Med Care. 2022 Mar 1. doi: 10.1097/MLR.0000000000001699. Online ahead of print.
BACKGROUND: The coronavirus disease 2019 (COVID-19) pandemic has challenged the accuracy and racial biases present in traditional mortality scores. An accurate prognostic model that can be applied to hospitalized patients irrespective of race or COVID-19 status may benefit patient care.
RESEARCH DESIGN: This cohort study utilized historical and ongoing electronic health record features to develop and validate a deep-learning model applied on the second day of admission predicting a composite outcome of in-hospital mortality, discharge to hospice, or death within 30 days of admission. Model features included patient demographics, diagnoses, procedures, inpatient medications, laboratory values, vital signs, and substance use history. Conventional performance metrics were assessed, and subgroup analysis was performed based on race, COVID-19 status, and intensive care unit admission.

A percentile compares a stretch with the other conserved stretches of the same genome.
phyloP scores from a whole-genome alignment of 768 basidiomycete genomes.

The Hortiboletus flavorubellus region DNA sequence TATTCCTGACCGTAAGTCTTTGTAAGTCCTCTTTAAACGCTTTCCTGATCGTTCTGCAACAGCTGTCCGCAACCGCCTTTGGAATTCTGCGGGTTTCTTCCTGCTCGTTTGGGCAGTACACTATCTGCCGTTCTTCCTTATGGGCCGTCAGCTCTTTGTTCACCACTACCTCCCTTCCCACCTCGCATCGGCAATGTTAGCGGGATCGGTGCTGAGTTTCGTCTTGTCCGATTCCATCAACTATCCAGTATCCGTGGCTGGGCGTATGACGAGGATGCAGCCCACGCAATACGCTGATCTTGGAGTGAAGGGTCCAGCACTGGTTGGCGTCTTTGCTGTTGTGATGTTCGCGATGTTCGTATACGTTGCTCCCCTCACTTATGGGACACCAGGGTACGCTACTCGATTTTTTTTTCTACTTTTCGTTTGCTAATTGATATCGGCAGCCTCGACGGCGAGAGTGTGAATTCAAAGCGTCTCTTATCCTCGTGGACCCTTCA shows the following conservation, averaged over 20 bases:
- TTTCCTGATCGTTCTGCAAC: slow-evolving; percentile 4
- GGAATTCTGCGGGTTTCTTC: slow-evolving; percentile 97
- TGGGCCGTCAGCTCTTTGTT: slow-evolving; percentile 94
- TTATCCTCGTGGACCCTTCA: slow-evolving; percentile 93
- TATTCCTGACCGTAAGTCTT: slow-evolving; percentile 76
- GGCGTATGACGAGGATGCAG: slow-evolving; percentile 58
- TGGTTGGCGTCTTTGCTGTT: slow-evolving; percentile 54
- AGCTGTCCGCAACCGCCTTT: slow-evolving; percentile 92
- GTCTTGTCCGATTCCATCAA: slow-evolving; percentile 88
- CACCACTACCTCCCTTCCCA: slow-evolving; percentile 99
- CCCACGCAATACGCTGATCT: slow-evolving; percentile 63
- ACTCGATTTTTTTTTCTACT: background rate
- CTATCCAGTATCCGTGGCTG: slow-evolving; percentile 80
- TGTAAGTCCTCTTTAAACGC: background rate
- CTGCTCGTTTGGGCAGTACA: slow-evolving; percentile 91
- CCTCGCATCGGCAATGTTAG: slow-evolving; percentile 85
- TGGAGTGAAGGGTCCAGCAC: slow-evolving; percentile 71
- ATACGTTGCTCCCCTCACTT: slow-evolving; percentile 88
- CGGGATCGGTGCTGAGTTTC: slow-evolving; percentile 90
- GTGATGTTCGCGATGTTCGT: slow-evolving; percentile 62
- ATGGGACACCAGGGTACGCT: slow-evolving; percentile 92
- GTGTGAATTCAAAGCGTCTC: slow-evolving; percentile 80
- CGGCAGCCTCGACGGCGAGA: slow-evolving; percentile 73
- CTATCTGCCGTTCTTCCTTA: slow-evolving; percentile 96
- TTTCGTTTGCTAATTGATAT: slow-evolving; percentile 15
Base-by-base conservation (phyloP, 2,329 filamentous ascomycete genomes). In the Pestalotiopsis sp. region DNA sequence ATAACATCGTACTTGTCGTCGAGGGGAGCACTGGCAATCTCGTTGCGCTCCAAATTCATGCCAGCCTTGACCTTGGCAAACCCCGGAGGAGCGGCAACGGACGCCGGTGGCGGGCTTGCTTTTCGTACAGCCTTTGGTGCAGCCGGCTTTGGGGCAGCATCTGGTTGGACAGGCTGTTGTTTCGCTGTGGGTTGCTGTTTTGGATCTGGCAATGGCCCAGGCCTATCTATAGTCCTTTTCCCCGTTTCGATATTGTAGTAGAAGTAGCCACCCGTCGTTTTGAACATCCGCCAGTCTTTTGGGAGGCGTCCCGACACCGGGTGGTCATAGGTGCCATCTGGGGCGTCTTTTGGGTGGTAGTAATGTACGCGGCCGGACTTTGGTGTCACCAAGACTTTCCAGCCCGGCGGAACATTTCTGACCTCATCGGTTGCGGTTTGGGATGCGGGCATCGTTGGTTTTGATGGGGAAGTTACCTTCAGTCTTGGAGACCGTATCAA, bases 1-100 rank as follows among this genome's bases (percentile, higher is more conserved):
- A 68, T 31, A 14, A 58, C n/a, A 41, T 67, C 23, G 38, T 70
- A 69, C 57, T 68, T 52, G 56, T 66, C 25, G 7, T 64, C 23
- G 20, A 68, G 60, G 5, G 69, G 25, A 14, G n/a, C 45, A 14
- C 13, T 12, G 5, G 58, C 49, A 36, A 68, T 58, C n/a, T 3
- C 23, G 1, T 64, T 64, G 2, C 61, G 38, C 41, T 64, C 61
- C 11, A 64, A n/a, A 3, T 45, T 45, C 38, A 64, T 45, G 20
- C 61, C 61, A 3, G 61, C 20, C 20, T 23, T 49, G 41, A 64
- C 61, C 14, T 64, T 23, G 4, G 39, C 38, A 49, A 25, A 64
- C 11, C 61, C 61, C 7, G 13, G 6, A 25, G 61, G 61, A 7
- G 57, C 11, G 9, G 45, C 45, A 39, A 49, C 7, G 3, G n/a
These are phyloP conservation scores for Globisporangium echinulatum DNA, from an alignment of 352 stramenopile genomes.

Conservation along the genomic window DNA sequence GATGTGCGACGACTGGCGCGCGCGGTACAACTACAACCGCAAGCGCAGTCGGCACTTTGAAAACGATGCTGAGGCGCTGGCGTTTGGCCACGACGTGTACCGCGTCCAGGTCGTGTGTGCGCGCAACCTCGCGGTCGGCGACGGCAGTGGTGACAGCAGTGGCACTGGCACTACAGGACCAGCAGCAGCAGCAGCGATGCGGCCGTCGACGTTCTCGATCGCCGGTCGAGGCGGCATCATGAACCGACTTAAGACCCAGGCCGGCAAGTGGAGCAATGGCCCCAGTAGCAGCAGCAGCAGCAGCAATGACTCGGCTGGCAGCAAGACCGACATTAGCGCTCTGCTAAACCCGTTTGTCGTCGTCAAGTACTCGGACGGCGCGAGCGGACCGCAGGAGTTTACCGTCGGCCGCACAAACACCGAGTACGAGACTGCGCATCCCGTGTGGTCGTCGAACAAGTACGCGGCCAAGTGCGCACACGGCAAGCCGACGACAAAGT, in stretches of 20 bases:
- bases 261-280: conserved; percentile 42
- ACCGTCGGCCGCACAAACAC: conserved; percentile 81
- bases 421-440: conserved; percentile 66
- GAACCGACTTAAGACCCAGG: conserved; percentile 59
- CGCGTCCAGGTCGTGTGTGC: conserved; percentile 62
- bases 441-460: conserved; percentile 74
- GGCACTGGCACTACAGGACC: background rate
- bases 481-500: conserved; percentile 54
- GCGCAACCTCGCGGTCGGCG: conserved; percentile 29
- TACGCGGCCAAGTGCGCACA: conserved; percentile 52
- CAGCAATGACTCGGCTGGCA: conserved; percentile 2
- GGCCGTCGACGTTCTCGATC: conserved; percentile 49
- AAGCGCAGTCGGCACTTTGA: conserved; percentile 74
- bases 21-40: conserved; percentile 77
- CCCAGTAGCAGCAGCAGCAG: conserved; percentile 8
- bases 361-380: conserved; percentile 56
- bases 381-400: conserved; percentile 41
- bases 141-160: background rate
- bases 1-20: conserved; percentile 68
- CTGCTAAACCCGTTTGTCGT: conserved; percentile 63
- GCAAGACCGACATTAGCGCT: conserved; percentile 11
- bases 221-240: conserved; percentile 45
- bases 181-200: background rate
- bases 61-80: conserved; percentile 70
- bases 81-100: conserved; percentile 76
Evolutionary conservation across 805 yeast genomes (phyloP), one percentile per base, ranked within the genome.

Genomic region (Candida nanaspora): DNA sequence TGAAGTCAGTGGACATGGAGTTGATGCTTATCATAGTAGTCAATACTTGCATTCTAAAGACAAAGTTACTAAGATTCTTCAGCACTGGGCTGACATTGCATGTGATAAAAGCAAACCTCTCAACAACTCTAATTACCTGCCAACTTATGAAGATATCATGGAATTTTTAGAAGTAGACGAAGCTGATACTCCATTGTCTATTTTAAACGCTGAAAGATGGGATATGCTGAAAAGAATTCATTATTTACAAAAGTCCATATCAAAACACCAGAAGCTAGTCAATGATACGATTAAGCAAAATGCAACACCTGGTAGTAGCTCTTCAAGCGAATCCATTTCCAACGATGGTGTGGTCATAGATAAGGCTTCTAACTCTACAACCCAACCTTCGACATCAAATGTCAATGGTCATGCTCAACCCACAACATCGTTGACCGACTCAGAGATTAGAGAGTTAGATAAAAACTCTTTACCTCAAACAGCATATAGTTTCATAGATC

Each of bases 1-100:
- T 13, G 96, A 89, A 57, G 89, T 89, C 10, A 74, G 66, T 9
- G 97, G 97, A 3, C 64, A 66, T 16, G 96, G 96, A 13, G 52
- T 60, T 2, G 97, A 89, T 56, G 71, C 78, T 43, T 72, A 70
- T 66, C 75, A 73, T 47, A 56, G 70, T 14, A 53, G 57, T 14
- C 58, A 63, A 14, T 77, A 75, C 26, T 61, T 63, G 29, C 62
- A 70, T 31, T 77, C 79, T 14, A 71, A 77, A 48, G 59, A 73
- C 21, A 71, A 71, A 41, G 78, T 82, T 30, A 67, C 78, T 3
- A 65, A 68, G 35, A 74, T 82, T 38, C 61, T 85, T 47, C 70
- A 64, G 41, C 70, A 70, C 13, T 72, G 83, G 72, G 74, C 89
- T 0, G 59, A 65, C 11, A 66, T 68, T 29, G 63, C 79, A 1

SUBJECTS: A total of 35,521 patients hospitalized between April 2020 and October 2020 at a single health care system including a tertiary academic referral center and 9 community hospitals.
RESULTS: Of 35,521 patients, including 9831 non-White patients and 2020 COVID-19 patients, 2838 (8.0%) met the composite outcome. Patients who experienced the composite outcome were older (73 vs. 61 y old) with similar sex and race distributions between groups. The model achieved an area under the receiver operating characteristic curve of 0.89 (95% confidence interval: 0.88, 0.91) and an average positive predictive value of 0.46 (0.40, 0.52). Model performance did not differ significantly in White (0.89) and non-White (0.90) subgroups or when grouping by COVID-19 status and intensive care unit admission.
CONCLUSION: A deep-learning model using large-volume, structured electronic health record data can effectively predict short-term mortality or hospice outcomes on the second day of admission in the general inpatient population without significant racial bias.